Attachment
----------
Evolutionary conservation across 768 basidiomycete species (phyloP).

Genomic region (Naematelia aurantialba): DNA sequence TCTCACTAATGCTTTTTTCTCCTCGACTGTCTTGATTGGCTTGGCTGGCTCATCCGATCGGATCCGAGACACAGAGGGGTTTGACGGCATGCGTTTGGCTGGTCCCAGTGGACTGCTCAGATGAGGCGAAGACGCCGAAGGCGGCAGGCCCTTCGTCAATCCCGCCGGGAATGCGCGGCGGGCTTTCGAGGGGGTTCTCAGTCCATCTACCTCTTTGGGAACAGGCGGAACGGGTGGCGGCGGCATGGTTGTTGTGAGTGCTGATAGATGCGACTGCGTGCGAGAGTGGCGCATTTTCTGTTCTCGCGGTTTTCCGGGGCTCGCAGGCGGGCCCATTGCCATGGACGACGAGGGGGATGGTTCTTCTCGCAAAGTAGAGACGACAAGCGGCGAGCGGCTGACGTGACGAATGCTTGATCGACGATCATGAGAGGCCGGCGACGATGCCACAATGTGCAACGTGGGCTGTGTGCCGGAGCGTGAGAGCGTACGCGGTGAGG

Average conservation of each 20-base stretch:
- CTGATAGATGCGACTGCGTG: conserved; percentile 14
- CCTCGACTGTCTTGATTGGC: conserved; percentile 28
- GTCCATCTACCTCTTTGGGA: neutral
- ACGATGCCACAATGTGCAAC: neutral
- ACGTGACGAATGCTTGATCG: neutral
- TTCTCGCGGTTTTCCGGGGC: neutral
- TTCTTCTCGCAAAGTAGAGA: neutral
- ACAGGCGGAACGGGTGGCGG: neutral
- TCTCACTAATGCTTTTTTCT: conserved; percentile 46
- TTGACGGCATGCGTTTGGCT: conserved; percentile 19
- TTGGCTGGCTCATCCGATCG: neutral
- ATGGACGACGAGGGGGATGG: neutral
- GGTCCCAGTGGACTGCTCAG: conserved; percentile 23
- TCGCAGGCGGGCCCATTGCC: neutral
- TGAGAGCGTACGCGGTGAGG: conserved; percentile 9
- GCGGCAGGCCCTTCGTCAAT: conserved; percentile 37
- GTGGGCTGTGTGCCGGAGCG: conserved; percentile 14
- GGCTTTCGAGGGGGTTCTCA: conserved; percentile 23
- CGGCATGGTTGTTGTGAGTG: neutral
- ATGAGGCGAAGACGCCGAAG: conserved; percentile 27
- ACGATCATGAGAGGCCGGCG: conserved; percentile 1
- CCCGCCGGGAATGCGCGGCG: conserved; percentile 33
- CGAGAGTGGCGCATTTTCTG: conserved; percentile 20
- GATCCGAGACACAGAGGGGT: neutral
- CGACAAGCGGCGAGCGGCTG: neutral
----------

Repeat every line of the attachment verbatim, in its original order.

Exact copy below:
Evolutionary conservation across 768 basidiomycete species (phyloP).

Genomic region (Naematelia aurantialba): DNA sequence TCTCACTAATGCTTTTTTCTCCTCGACTGTCTTGATTGGCTTGGCTGGCTCATCCGATCGGATCCGAGACACAGAGGGGTTTGACGGCATGCGTTTGGCTGGTCCCAGTGGACTGCTCAGATGAGGCGAAGACGCCGAAGGCGGCAGGCCCTTCGTCAATCCCGCCGGGAATGCGCGGCGGGCTTTCGAGGGGGTTCTCAGTCCATCTACCTCTTTGGGAACAGGCGGAACGGGTGGCGGCGGCATGGTTGTTGTGAGTGCTGATAGATGCGACTGCGTGCGAGAGTGGCGCATTTTCTGTTCTCGCGGTTTTCCGGGGCTCGCAGGCGGGCCCATTGCCATGGACGACGAGGGGGATGGTTCTTCTCGCAAAGTAGAGACGACAAGCGGCGAGCGGCTGACGTGACGAATGCTTGATCGACGATCATGAGAGGCCGGCGACGATGCCACAATGTGCAACGTGGGCTGTGTGCCGGAGCGTGAGAGCGTACGCGGTGAGG

Average conservation of each 20-base stretch:
- CTGATAGATGCGACTGCGTG: conserved; percentile 14
- CCTCGACTGTCTTGATTGGC: conserved; percentile 28
- GTCCATCTACCTCTTTGGGA: neutral
- ACGATGCCACAATGTGCAAC: neutral
- ACGTGACGAATGCTTGATCG: neutral
- TTCTCGCGGTTTTCCGGGGC: neutral
- TTCTTCTCGCAAAGTAGAGA: neutral
- ACAGGCGGAACGGGTGGCGG: neutral
- TCTCACTAATGCTTTTTTCT: conserved; percentile 46
- TTGACGGCATGCGTTTGGCT: conserved; percentile 19
- TTGGCTGGCTCATCCGATCG: neutral
- ATGGACGACGAGGGGGATGG: neutral
- GGTCCCAGTGGACTGCTCAG: conserved; percentile 23
- TCGCAGGCGGGCCCATTGCC: neutral
- TGAGAGCGTACGCGGTGAGG: conserved; percentile 9
- GCGGCAGGCCCTTCGTCAAT: conserved; percentile 37
- GTGGGCTGTGTGCCGGAGCG: conserved; percentile 14
- GGCTTTCGAGGGGGTTCTCA: conserved; percentile 23
- CGGCATGGTTGTTGTGAGTG: neutral
- ATGAGGCGAAGACGCCGAAG: conserved; percentile 27
- ACGATCATGAGAGGCCGGCG: conserved; percentile 1
- CCCGCCGGGAATGCGCGGCG: conserved; percentile 33
- CGAGAGTGGCGCATTTTCTG: conserved; percentile 20
- GATCCGAGACACAGAGGGGT: neutral
- CGACAAGCGGCGAGCGGCTG: neutral